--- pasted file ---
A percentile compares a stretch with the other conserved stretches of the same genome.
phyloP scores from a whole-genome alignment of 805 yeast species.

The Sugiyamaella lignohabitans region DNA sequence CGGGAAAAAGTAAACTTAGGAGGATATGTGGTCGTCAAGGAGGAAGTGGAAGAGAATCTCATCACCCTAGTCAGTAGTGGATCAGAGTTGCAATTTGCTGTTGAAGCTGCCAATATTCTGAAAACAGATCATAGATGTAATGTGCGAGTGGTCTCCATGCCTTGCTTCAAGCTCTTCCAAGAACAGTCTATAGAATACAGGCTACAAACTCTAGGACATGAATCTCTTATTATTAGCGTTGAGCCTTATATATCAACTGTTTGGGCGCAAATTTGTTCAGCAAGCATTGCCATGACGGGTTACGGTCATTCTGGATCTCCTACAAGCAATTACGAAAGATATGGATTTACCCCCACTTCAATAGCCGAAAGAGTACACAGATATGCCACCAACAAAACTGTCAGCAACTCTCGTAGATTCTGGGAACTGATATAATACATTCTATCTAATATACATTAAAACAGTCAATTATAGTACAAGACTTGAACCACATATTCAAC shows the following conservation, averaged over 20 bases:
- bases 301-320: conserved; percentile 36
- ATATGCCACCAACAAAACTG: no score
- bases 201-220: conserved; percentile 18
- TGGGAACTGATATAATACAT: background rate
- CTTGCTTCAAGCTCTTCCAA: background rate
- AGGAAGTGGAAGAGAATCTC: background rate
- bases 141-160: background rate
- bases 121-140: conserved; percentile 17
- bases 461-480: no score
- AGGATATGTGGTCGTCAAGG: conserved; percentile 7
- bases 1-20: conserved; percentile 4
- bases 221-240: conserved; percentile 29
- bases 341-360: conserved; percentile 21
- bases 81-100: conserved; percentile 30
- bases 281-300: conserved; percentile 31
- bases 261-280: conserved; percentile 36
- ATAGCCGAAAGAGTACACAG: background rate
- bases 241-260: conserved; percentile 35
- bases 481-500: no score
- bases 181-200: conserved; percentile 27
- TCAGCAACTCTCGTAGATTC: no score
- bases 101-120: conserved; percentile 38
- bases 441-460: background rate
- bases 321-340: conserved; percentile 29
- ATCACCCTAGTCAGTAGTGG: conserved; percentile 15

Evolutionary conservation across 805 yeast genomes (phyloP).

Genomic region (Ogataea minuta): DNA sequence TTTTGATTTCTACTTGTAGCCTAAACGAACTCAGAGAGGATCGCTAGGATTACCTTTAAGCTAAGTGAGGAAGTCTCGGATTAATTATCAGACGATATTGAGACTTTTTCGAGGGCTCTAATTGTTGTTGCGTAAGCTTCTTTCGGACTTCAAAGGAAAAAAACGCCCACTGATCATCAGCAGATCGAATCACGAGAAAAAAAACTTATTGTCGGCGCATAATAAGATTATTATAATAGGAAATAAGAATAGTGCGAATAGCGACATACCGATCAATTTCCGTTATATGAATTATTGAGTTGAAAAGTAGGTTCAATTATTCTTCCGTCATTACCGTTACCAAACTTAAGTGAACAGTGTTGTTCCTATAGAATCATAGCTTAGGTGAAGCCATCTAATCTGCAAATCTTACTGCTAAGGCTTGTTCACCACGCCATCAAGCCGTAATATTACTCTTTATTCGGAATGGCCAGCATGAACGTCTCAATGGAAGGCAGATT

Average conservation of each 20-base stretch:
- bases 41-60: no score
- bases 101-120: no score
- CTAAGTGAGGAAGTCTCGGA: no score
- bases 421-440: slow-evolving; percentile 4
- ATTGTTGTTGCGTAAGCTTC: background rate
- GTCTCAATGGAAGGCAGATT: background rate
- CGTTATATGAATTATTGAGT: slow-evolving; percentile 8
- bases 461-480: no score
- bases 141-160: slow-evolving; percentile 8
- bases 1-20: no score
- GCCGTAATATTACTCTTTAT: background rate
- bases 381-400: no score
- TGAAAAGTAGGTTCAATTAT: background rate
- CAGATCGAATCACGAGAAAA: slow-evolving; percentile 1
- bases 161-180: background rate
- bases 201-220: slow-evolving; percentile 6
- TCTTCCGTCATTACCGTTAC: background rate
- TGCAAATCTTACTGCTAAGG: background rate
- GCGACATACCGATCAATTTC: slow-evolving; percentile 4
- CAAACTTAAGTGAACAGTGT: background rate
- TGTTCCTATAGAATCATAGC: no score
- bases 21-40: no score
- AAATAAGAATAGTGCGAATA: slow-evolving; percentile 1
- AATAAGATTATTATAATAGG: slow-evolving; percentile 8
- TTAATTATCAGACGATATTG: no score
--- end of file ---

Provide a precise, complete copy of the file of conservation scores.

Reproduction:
A percentile compares a stretch with the other conserved stretches of the same genome.
phyloP scores from a whole-genome alignment of 805 yeast species.

The Sugiyamaella lignohabitans region DNA sequence CGGGAAAAAGTAAACTTAGGAGGATATGTGGTCGTCAAGGAGGAAGTGGAAGAGAATCTCATCACCCTAGTCAGTAGTGGATCAGAGTTGCAATTTGCTGTTGAAGCTGCCAATATTCTGAAAACAGATCATAGATGTAATGTGCGAGTGGTCTCCATGCCTTGCTTCAAGCTCTTCCAAGAACAGTCTATAGAATACAGGCTACAAACTCTAGGACATGAATCTCTTATTATTAGCGTTGAGCCTTATATATCAACTGTTTGGGCGCAAATTTGTTCAGCAAGCATTGCCATGACGGGTTACGGTCATTCTGGATCTCCTACAAGCAATTACGAAAGATATGGATTTACCCCCACTTCAATAGCCGAAAGAGTACACAGATATGCCACCAACAAAACTGTCAGCAACTCTCGTAGATTCTGGGAACTGATATAATACATTCTATCTAATATACATTAAAACAGTCAATTATAGTACAAGACTTGAACCACATATTCAAC shows the following conservation, averaged over 20 bases:
- bases 301-320: conserved; percentile 36
- ATATGCCACCAACAAAACTG: no score
- bases 201-220: conserved; percentile 18
- TGGGAACTGATATAATACAT: background rate
- CTTGCTTCAAGCTCTTCCAA: background rate
- AGGAAGTGGAAGAGAATCTC: background rate
- bases 141-160: background rate
- bases 121-140: conserved; percentile 17
- bases 461-480: no score
- AGGATATGTGGTCGTCAAGG: conserved; percentile 7
- bases 1-20: conserved; percentile 4
- bases 221-240: conserved; percentile 29
- bases 341-360: conserved; percentile 21
- bases 81-100: conserved; percentile 30
- bases 281-300: conserved; percentile 31
- bases 261-280: conserved; percentile 36
- ATAGCCGAAAGAGTACACAG: background rate
- bases 241-260: conserved; percentile 35
- bases 481-500: no score
- bases 181-200: conserved; percentile 27
- TCAGCAACTCTCGTAGATTC: no score
- bases 101-120: conserved; percentile 38
- bases 441-460: background rate
- bases 321-340: conserved; percentile 29
- ATCACCCTAGTCAGTAGTGG: conserved; percentile 15

Evolutionary conservation across 805 yeast genomes (phyloP).

Genomic region (Ogataea minuta): DNA sequence TTTTGATTTCTACTTGTAGCCTAAACGAACTCAGAGAGGATCGCTAGGATTACCTTTAAGCTAAGTGAGGAAGTCTCGGATTAATTATCAGACGATATTGAGACTTTTTCGAGGGCTCTAATTGTTGTTGCGTAAGCTTCTTTCGGACTTCAAAGGAAAAAAACGCCCACTGATCATCAGCAGATCGAATCACGAGAAAAAAAACTTATTGTCGGCGCATAATAAGATTATTATAATAGGAAATAAGAATAGTGCGAATAGCGACATACCGATCAATTTCCGTTATATGAATTATTGAGTTGAAAAGTAGGTTCAATTATTCTTCCGTCATTACCGTTACCAAACTTAAGTGAACAGTGTTGTTCCTATAGAATCATAGCTTAGGTGAAGCCATCTAATCTGCAAATCTTACTGCTAAGGCTTGTTCACCACGCCATCAAGCCGTAATATTACTCTTTATTCGGAATGGCCAGCATGAACGTCTCAATGGAAGGCAGATT

Average conservation of each 20-base stretch:
- bases 41-60: no score
- bases 101-120: no score
- CTAAGTGAGGAAGTCTCGGA: no score
- bases 421-440: slow-evolving; percentile 4
- ATTGTTGTTGCGTAAGCTTC: background rate
- GTCTCAATGGAAGGCAGATT: background rate
- CGTTATATGAATTATTGAGT: slow-evolving; percentile 8
- bases 461-480: no score
- bases 141-160: slow-evolving; percentile 8
- bases 1-20: no score
- GCCGTAATATTACTCTTTAT: background rate
- bases 381-400: no score
- TGAAAAGTAGGTTCAATTAT: background rate
- CAGATCGAATCACGAGAAAA: slow-evolving; percentile 1
- bases 161-180: background rate
- bases 201-220: slow-evolving; percentile 6
- TCTTCCGTCATTACCGTTAC: background rate
- TGCAAATCTTACTGCTAAGG: background rate
- GCGACATACCGATCAATTTC: slow-evolving; percentile 4
- CAAACTTAAGTGAACAGTGT: background rate
- TGTTCCTATAGAATCATAGC: no score
- bases 21-40: no score
- AAATAAGAATAGTGCGAATA: slow-evolving; percentile 1
- AATAAGATTATTATAATAGG: slow-evolving; percentile 8
- TTAATTATCAGACGATATTG: no score